Did you know user satisfaction is the single most important factor of a high IT rating? That’s the opinion of employees across job function, title, or department. IT must have a leave-no-one-behind policy when it comes to technology adoption across an organization, otherwise their reputation – and effectiveness – will be at risk.
Years of experience and innovation with unified communications have given us a few thoughts on the topic. Don’t know where to start? We can help.
A couple of weeks ago we joined forces with Nemertes Research, with some help from No Jitter and Enterprise Connect, for a webinar that addressed tech adoption in depth. Here are a few takeaways in case you missed it:
Understand the IT Landscape
To make the case for any implementation, IT needs to know the latest-and-greatest technology available on the market and build a case to support adopting it. Having a sense of what’s on the horizon helps you build rationale for IT investments early and often, creating buy in for technological improvements. This includes knowing which skills will be required for sustained success, as well as the breakdown of internal staffing and vendor/outsourced support. Knowing user preferences is a strong sell: what employees have adopted in their personal lives is driving adoption at work, too. This means they’ll respond favorably to technology that mirrors their personal technology usage. And as workforce behaviors change, so should the technology an employer offers its staff. If 75 percent of knowledge-based project work is being completed by distributed, virtual teams, shouldn’t unified communications solutions support that?
For a smoother implementation, organizations need to work closely with both IT and stakeholders from key lines of business. It is important that requirements reflect the business initiatives of each relevant group, so that the objectives of the project are clear. This includes defining timelines, understanding critical use cases, establishing a communications plan, and working with your vendor so that there is consensus on tasks and checkpoints along the way. Understanding the scope of the project, planning ahead for specific rollouts, and engaging with all stakeholders will ensure the vision of the project mirrors its execution within your company. The last thing anyone wants is an issue to arise in the 11th hour of a deadline, only for IT to find out at that moment that the technology has been misused – or worse, not used at all – due to lack of knowledge, inconsistent adoption, or frustration with the technology overall. Building alignment early on will save many headaches in the long run.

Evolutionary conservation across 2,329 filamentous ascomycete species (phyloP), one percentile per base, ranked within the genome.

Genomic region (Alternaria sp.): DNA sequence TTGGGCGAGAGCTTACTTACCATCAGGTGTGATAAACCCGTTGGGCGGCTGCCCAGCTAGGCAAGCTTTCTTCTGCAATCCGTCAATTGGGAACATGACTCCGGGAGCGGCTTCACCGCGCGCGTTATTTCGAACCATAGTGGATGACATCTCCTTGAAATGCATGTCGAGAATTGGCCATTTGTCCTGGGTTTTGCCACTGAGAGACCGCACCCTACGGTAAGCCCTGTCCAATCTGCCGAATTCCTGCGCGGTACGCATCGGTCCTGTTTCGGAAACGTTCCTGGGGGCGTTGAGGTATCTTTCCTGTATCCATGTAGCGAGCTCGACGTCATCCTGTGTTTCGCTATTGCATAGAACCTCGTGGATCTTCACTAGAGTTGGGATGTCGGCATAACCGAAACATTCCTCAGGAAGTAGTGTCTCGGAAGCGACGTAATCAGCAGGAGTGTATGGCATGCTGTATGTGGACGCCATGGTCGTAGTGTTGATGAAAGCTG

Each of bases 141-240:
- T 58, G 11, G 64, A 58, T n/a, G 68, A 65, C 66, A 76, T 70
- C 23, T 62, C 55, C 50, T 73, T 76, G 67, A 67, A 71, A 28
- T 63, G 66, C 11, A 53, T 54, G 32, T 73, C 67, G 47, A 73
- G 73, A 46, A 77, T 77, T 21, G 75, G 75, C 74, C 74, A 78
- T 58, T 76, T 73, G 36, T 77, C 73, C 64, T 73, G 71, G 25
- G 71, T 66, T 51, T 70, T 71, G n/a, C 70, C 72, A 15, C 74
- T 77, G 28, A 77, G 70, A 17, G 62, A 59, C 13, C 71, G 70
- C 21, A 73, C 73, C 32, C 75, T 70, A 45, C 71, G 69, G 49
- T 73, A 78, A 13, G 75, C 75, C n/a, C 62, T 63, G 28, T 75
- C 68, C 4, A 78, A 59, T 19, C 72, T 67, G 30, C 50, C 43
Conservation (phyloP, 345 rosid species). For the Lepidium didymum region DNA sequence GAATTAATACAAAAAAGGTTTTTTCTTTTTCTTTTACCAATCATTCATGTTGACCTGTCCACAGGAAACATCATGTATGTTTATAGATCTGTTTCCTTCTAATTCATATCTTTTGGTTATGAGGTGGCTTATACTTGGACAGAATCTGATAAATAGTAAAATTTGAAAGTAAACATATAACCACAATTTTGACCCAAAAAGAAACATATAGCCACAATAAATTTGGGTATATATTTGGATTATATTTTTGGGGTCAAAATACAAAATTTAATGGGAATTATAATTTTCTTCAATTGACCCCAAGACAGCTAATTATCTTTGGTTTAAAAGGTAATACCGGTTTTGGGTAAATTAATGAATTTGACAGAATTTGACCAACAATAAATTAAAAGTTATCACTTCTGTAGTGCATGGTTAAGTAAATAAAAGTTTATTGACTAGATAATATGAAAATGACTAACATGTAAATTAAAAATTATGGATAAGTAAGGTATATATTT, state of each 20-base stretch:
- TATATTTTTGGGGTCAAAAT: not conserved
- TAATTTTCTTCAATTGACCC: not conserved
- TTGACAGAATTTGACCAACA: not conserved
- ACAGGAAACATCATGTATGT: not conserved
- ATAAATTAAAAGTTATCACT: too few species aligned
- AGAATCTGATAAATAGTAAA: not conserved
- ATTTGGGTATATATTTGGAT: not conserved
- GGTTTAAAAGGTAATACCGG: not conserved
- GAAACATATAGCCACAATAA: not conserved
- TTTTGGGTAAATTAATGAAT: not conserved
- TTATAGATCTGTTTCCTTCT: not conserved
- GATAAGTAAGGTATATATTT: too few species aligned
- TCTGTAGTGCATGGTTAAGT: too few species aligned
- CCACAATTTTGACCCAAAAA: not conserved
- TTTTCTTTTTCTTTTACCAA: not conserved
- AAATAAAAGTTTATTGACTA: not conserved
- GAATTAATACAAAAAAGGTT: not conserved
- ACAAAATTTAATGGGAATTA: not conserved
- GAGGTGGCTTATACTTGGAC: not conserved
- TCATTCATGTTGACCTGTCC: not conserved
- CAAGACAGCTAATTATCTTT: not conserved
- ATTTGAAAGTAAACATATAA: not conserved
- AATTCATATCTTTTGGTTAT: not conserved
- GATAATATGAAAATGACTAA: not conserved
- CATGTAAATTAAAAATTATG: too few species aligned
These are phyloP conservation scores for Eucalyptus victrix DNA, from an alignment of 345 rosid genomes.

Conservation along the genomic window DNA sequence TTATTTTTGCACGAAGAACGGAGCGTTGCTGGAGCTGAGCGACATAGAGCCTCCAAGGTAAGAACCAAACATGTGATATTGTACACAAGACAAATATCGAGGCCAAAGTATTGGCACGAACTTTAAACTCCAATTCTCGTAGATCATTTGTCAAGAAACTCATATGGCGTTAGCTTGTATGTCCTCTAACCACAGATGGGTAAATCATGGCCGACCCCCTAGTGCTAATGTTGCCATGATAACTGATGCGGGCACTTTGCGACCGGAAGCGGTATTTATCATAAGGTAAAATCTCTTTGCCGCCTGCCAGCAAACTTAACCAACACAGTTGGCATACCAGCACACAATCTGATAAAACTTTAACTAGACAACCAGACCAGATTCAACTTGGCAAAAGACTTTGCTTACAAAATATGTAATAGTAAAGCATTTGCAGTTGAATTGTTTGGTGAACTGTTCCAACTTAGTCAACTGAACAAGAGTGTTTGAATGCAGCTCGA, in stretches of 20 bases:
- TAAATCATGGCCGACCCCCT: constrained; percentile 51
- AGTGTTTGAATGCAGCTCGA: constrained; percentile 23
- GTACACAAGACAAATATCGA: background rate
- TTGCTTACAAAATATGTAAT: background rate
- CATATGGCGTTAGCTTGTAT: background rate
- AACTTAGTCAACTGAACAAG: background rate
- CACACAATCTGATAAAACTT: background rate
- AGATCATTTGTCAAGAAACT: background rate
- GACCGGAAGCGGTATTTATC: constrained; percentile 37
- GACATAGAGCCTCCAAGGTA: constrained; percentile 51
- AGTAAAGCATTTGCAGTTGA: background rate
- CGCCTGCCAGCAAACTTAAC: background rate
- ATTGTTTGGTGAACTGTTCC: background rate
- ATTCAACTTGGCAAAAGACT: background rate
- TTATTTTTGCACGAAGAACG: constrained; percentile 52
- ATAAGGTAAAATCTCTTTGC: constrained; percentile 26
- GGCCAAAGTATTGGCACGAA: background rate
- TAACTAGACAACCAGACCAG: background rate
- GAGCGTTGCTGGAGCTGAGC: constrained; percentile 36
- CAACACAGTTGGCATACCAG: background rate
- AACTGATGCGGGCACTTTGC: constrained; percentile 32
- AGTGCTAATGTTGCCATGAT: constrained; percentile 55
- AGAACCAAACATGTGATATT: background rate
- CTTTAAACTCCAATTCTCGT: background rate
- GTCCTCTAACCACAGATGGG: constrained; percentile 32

Prioritize user experience
Is the interface design friction-free? Does the technology deliver consistent experience across the devices and locations required for your business? Testing out the technology so that employees understand what it’s capable of is one way to set the right expectation. UC technology should be simple to use – fast, minimal steps, quality connection – and be secure, increasing employee productivity and collaboration without fear of compromising the integrity of company data or your hard work.
Measure the Business Impact
Outlining measurement goals, KPIs, and reporting capabilities should precede implementation and should align to the originally defined business objectives. The ability to track progress within hours, days, weeks, months, and years after deployment will enable you to identify problems early, support your employees quickly, and mitigate the risks associated with poor adoption.
Name Your Champions
C-suite, middle managers, team leaders: take note. Any deployment is futile without consistent, cross-team adoption. A top-down, lead-by-example strategy is the way to go here.
As “early adopters” within your organization, they can champion efforts and accelerate ROI by removing obstacles. However, it’s also up to IT to work with folks on the business side to make sure the process is clear. Robin Gareiss of Nemertes Research shares a few tips for success:
- Market IT services internally
- Train employees adequately
- Connect the dots between technology and business improvements: how it enables employees to do their jobs better, how it makes an impact on revenue and customer experience
With these best practices in mind, employees outside of IT will see what they can gain with new technology, as well as better understand their role and expectations for making it a valuable resource once incorporated into day-to-day routine. These integration investments are important considering the amount of time and resources spent to update technology.
The flexibility of your unified communications technology is essential to connect today’s distributed workforce, drive employee engagement, and ultimately performance and productivity. Thinking early on about implementation and engagement strategies will pay off tenfold so that technology can get out of its own way on the path toward widespread adoption.
For more information on technology adoption best practices, download the full recording of last week’s webinar.